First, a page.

'Every individual carries a bit of Mahatma in him'

An alumnus of National Institute of Design, Ahmedabad, Vibhor Sogani is the man behind ‘Sprouts’, the 40 feet high stainless steel installation spread over six acres of greens surrounding the All India Institute of Medical Sciences (AIIMS) flyover. Known for his works in the areas of art and light-based installations, the artist is now all geared up to exhibit his work ‘Mahatma in Me’ as part of Confluence Festival of India in Australia.


Presented by Borderless Gandhi Projects (Australia), the exhibition will be on display for a month beginning October 2 at Elizabeth Quay, Perth. Ahead of this, he tells Shweta Sharma about the idea behind the work, the concept of public art, and the relevance of Mahatma
Gandhi’s teachings today.

Excerpts:

What led to the conceptualisation of ‘Mahatma in Me’?
Last year was the 100th year of Mahatma Gandhi’s return to India from South Africa, and was being celebrated at the Pravasi Bhartiya Diwas, a government of India initiative. I was invited by the government to create a series of installations which were to be displayed at the Mahatma Mandir in Gujarat. This is what led to the initiation of this series.I am basically an abstract artist and haven’t done much work of this kind, but this was a very interesting and challenging project because this was about Mahatma Gandhi, a subject close to my heart.

Can you elaborate on the works? What message are you giving out through them?
When I started my research and read about Mahatma Gandhi, one quote by him triggered the thought for the series – ‘Be the change that you wish to see in the world’. We all want to see big changes in the world.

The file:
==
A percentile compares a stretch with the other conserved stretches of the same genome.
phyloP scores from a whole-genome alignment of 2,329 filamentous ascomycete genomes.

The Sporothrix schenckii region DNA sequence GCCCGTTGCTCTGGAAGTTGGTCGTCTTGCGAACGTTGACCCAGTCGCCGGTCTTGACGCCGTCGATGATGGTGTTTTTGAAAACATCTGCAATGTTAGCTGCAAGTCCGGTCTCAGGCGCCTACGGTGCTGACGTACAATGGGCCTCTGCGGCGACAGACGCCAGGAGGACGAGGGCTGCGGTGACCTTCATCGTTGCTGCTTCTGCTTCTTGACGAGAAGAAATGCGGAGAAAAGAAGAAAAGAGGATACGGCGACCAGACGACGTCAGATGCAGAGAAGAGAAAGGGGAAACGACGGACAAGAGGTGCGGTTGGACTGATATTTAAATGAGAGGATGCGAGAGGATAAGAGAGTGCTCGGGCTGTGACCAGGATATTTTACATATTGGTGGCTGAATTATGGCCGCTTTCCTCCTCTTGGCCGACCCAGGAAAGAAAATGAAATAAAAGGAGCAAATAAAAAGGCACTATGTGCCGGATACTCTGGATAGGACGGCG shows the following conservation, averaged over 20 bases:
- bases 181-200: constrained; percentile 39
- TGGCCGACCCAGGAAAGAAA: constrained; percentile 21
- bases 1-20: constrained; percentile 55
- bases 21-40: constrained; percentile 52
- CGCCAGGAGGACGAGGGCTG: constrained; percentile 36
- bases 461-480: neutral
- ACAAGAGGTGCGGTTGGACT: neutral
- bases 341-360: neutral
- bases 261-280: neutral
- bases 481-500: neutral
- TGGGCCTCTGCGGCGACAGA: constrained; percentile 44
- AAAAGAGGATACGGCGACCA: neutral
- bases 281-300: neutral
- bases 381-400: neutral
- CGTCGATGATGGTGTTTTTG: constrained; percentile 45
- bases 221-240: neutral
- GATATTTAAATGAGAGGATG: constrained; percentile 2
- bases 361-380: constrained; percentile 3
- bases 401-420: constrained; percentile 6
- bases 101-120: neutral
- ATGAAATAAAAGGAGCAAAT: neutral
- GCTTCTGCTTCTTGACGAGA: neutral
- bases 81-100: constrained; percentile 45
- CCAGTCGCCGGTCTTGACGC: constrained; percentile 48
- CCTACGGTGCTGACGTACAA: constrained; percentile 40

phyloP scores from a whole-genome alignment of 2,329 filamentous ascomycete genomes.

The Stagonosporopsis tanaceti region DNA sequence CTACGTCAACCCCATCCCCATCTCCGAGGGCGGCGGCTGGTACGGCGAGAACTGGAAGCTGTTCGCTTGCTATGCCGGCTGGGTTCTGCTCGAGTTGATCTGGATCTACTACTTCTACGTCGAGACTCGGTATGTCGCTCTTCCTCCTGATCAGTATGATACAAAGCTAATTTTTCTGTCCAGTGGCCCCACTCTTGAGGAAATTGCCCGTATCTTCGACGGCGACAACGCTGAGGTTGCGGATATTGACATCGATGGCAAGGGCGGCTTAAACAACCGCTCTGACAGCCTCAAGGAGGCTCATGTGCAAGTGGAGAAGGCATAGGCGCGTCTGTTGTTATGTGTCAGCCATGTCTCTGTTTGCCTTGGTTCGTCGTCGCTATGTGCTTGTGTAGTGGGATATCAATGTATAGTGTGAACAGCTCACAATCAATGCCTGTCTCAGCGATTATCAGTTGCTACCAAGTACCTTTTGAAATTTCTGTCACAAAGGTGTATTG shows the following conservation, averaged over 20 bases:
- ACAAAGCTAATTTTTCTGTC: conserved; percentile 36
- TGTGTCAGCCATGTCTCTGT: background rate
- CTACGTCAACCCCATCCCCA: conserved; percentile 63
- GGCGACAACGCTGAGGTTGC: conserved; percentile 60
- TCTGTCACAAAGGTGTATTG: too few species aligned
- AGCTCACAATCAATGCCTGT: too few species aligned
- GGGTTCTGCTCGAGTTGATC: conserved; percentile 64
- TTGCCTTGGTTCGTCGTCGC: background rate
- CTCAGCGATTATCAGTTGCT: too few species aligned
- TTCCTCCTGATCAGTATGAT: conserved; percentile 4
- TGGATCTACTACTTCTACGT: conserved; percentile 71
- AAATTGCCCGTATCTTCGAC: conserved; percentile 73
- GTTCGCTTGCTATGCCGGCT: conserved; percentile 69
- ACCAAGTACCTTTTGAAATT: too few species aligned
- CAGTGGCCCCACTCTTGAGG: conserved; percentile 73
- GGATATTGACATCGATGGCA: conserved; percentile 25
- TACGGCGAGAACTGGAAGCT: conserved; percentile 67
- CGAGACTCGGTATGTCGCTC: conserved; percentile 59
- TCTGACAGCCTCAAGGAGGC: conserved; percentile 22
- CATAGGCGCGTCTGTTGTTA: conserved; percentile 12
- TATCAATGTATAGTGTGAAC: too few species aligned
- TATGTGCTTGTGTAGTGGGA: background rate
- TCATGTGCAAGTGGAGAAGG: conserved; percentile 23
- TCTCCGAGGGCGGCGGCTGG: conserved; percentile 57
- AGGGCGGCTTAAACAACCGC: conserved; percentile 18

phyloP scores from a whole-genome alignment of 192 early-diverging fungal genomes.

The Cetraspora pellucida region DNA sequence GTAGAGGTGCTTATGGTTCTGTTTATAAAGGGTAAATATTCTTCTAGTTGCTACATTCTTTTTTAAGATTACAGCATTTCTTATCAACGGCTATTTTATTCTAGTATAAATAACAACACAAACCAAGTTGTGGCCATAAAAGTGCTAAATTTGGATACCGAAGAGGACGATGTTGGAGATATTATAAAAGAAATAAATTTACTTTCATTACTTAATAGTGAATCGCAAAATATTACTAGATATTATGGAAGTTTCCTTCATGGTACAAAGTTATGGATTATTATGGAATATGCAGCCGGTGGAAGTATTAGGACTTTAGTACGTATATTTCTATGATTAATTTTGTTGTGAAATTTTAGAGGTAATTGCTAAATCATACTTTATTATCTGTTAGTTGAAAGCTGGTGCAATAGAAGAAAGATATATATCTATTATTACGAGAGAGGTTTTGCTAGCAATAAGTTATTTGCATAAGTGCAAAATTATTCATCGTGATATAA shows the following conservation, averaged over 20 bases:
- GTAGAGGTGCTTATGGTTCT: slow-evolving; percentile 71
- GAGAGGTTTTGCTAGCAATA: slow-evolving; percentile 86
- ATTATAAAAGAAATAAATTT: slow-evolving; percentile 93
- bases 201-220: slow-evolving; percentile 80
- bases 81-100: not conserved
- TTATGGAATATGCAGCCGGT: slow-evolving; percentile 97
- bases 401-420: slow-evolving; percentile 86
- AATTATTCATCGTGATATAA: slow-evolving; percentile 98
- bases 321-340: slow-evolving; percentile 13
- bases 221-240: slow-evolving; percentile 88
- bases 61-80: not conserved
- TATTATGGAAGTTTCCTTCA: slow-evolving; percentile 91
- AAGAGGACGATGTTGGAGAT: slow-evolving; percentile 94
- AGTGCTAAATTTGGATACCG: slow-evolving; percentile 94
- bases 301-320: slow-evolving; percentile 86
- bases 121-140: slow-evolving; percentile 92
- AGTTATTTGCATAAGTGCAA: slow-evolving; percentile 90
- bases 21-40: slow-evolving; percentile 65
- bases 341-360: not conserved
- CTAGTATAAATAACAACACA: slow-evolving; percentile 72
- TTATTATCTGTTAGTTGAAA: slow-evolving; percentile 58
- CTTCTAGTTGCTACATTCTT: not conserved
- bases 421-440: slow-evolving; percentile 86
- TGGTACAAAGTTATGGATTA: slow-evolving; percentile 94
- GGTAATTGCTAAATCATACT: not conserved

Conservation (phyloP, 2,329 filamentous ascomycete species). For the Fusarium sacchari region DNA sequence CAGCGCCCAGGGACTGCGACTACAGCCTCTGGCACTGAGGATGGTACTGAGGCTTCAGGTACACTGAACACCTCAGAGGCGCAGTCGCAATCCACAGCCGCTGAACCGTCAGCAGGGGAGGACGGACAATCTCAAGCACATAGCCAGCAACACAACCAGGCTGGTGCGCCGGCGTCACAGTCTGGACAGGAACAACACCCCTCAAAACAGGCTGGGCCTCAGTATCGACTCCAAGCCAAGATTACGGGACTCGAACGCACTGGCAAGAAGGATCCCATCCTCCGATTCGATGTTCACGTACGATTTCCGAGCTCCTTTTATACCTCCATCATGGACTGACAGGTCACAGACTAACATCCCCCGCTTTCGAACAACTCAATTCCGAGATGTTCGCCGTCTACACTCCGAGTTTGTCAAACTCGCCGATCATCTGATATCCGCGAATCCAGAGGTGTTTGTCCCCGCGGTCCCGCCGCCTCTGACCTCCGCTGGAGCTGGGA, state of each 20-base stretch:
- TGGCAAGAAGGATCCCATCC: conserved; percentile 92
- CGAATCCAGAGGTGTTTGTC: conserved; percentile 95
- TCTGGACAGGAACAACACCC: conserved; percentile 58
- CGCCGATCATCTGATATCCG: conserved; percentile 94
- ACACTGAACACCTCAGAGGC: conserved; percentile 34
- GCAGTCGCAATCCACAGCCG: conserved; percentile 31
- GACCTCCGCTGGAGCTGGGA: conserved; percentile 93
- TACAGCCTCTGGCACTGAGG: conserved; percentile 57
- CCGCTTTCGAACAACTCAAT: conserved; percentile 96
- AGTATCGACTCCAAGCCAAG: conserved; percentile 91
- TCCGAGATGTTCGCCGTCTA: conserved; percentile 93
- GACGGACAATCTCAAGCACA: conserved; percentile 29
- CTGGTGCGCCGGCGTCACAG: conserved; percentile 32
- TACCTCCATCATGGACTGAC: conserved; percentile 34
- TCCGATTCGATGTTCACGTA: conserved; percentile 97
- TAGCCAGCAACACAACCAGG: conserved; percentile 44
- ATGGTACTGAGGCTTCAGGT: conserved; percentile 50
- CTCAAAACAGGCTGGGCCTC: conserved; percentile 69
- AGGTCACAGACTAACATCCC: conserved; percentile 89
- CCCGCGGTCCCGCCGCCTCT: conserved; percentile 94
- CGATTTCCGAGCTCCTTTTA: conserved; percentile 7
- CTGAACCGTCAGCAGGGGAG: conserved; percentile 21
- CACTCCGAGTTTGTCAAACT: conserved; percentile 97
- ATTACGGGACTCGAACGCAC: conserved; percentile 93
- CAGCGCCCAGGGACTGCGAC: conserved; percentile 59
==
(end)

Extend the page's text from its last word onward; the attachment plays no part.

Every great journey, though, has to begin with a single step. That step, we believe, needs to come from within us – the Gandhi in us. Every individual carries a bit of Mahatma in him, waiting to be discovered. ‘Mahatma in Me’ is my humble attempt towards that realisation.

Why did you decide to work with stainless steel for this work?
Mirror finish stainless is a very interactive and reflective material. The idea here was for the audience to see their own reflection in the image of Mahatma, pause and possibly introspect – a moment of self-realisation and the responsibility we all carry to bring about the change.

Mahatma Gandhi has been a muse for many artists. So was it challenging to present him in a different way?
It was never a challenge as far as other works and artists were concerned. But yes, it was a challenge as far as my medium is concerned, and took me a while to absorb the intricacies and the translation thereof.

How relevant are Gandhi's teachings today?
In my opinion, more relevant than before. His message of peace, harmony, non-violence, and cleanliness – all happen to be serious concerns world over.

Your works will be exhibited at a public space in Australia, whereas in India, public art is often disregarded. What do you have to say about the public art scene in India?
Public art is a common site in Australia. Borderless Gandhi Projects, Australia, took the initiate to have this exhibition in a prominent public space in collaboration with Confluence Festival of India. The Indian public would be more than happy and are ready to see much more of public art. Our public art scenario is rather wanting in a big way. Why we have not seen more of them is a question we all need to ask and address.

What do you have to say about this festival?
Teamworks Arts, led by Sanjoy Roy, are seasoned professionals when it comes to doing Indian festivals internationally. It was a pleasure to be associated with them. The kind, and quality, of events from various streams of art, music, drama, dance, folk art that have been put together for the festival has been extremely well choreographed and thought through. Also, the support that we received from ICCR, ministry of culture and Indian High Commissioner in Australia is commendable.

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